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See also: last week's Kernel page.

Kernel development

The current development kernel release is 2.3.33. Linus actually announced this one, mostly to say that it's getting time to think about the pre-2.4 code freeze. He states that there will be no 2.4 in this millennium (leading to a lot of mail from people who just had to point out that the millennium doesn't end for another year - see Linus's response), but that he would like to get the pre-2.4 series going this year.

Long-time linux-kernel watchers know, of course, what came next: a flurry of mail regarding things that still need to go in. Items named vary from truly crucial updates to wishlist items; some of the more serious ones include:

  • David Miller says he is still "a few weeks away" from getting the Sparc platform working properly.
  • A number of filesystems (AFFS, HFS, NTFS, QNX, ...) are broken. Coda is apparently due for a big update that will need serious testing.
  • Ramdisks are still broken.
  • RAID has problems as well.
  • There is a pile of race conditions with module loading and unloading that can lead to user-exploitable holes.
  • A lot of device drivers still need updates. One good task for would-be kernel hackers with the right hardware would be to fix the ISA memory-mapped I/O stuff. It changed in 2.3, and most of the drivers still need to be updated.
  • There are problems with unix-domain sockets, and IP problems as well.
  • Various optimizations for newer processors need to be merged.
  • It's still not clear if the softnet code (nice scalability stuff) will go in or not.
  • The USB code has been through a lot of big changes which need to be merged.
  • The NFSv3 client code is still unincorporated, and would be a real shame to have left out.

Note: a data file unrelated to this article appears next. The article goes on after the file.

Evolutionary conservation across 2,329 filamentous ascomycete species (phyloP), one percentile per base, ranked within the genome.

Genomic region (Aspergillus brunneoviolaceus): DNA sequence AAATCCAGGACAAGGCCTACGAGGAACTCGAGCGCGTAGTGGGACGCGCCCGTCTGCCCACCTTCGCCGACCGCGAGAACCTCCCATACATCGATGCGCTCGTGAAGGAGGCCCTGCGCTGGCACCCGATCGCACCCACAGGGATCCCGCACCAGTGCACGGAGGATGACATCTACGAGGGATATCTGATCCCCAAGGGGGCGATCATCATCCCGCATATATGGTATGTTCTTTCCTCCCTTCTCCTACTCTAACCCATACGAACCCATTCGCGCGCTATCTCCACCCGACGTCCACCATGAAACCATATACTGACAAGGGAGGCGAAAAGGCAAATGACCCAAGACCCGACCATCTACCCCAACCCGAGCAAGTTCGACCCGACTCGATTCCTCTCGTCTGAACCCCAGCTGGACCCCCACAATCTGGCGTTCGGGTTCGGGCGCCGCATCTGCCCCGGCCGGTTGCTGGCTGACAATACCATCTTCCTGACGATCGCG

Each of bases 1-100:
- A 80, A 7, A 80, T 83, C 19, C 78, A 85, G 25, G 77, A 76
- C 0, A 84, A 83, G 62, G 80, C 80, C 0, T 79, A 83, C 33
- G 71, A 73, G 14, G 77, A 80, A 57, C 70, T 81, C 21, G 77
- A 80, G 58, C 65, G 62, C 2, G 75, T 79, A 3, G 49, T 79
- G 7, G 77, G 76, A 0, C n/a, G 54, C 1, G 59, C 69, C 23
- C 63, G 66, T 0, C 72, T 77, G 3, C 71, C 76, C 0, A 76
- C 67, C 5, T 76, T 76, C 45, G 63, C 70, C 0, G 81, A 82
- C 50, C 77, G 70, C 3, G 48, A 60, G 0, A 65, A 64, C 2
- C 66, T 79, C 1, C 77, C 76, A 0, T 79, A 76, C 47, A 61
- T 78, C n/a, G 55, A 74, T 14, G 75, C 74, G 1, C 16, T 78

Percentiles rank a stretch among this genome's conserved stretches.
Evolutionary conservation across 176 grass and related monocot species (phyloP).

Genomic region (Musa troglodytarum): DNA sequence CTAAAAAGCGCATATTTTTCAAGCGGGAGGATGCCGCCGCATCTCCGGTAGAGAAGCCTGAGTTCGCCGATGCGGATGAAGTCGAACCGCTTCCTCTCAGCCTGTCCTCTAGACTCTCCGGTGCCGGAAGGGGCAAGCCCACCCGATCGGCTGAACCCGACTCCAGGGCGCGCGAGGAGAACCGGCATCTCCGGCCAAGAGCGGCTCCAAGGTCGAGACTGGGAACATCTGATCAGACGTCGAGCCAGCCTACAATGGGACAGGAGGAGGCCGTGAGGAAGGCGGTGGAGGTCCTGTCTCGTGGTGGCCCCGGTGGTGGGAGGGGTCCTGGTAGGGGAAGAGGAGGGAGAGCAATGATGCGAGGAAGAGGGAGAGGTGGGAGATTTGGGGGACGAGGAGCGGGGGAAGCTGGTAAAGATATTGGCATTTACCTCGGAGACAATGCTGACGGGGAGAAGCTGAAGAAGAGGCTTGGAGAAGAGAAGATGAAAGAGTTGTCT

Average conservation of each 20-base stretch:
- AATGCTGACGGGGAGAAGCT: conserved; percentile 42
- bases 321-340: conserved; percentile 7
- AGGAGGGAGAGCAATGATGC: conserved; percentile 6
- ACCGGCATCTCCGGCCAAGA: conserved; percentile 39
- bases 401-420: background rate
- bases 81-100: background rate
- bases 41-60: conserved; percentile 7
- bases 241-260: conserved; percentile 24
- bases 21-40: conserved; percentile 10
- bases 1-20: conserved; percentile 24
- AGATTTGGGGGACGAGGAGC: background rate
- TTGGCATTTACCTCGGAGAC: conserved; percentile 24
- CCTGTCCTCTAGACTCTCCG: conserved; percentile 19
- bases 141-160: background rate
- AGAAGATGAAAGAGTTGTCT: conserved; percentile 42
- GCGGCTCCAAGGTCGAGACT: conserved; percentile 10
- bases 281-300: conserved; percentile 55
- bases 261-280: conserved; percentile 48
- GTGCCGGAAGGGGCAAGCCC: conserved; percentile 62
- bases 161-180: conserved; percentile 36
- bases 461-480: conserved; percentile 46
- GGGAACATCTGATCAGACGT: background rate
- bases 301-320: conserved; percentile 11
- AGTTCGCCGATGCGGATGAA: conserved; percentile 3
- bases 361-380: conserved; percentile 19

• An impassioned plea was posted to incorporate the 32-bit UID patch, in order to help make Linux usable in very large organizations.

This list will only grow, and Linus, at some point, is going to have to start saying "no" to things. Experience says he will take on that role without hesitation, meaning that not everything everybody wants is going in. This, of course, is about the most important role that Linus plays - drawing the line so that a stable, high-quality kernel can come out in the near future.

The current stable kernel release is still 2.2.13. Work continues on the 2.2.14 pre-patch; the latest is 2.2.14pre14. Assuming that more problems do not turn up, this one might just turn into the real 2.2.14. Really, honestly, we mean it this time...

Note that 2.2.14 will likely contain two versions of the Tulip ethernet driver. Evidently there is no one version that works for everybody; people with Tulip-based cards may have to experiment to find which one works for them. This is, of course, an unfortunate situation; hopefully the problems can be ironed out before too long.

An update to the 2.0 kernel is in the works after a denial-of-service problem was found in the networking code (see this week's security page for details). Alan Cox, however, is not up to the task; for some strange reason he thinks he is sufficiently busy keeping 2.2 going and trying to pull together things for 2.4. So it looks like David Weinehall will be stepping in to put together a new 2.0 release. Assuming Linus is pleased with the results, 2.0 will continue to be maintained for a while yet.